A bit before my time, but I do remember the B&W TV my parents had, but we always watched the color TV.
But the only way for me to add more roses is by growing them in containers and I don’t have such good experience with container roses.

I was 13 when we got our first TV at home, in 1977 and everyone else around us seemed to have had TV for ages already.
I think the watering is the biggest problem, especially getting waterlogged with inadequate drainage and as you say drying out at times also. I loved your comments about TV my first true memory was of my parents getting a set to watch the Coronation, and having, what seemed to be most of the neighborhood, crammed in the front room with the curtains closed and no lights on all peering at the tiny screen. The only species with which the great spotted woodpecker could be confused is the lesser spotted woodpecker, which is considerably smaller and lacks the red beneath the tail.
However, our TV was a 28” colour TV and no one I knew had a colour TV so that was a bit special, kind of worth waiting for I guess!
I was looking at some old AGS magazines the other day from the 1980’s and wondered how we used to be enthused by them when we had no idea of the true colour and in group shots could very often only make out different plants by their structure.
In recent years great spotted woodpeckers have been making increasing use of parks and gardens. Darcy Bussell (along with several others) are on my shopping list so I’m very glad to read such a glowing review of them here. Not sure if it’s a soil problem or if they need much more feeding than I give them or if it’s the inevitable stress of drying out now and then – or all of the above. I don’t know if I was aware then, but now with HD TVs everywhere, it is so apparent how technology changed and so quickly.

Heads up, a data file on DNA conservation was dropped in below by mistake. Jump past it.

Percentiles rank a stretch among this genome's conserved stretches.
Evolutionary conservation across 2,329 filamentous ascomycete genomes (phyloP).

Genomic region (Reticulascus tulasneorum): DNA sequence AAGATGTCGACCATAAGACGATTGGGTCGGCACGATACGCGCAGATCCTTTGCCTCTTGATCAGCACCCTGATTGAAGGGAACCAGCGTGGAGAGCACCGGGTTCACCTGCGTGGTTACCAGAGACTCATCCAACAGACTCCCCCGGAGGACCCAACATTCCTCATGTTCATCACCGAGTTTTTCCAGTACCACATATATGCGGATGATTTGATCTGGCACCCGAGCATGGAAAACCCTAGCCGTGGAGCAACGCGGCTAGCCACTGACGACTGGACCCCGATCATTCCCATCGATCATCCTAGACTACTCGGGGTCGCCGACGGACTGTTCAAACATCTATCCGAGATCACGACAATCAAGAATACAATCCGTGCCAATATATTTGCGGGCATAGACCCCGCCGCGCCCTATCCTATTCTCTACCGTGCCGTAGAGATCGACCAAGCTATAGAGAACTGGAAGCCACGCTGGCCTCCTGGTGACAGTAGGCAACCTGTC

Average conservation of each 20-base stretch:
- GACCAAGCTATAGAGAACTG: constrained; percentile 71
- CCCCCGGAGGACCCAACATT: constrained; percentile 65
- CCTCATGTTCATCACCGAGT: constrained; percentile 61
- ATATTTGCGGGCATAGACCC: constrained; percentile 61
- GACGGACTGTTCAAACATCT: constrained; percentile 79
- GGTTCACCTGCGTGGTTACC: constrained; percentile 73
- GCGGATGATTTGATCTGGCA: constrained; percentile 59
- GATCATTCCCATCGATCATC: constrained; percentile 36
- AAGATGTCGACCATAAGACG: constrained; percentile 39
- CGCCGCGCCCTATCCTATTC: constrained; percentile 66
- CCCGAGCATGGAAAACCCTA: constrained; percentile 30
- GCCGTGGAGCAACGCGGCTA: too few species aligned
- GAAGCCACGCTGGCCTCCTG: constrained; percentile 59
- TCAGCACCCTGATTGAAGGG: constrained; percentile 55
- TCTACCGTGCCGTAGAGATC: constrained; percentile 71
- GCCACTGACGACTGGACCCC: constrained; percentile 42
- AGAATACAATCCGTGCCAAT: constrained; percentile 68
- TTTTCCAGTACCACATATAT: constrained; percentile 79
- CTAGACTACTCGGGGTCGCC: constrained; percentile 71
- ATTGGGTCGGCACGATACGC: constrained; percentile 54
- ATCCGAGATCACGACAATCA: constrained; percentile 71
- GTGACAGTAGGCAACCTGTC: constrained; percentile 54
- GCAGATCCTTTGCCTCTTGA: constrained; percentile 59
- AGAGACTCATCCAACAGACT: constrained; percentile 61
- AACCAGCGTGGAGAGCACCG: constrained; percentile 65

This may bring them into conflict with wildlife gardeners who put up nest boxes, although this can be prevented by fitting metal guards to the holes. I planted Wildeve on my shady side, just as an experiment, as it is said to tolerate (some) shade – probably not as much as mine gets though.
It should also be remembered that the predator-prey cycle is an essential part of any environment. That’s when my folks discovered I needed glasses, so my first memories are a bit blurry.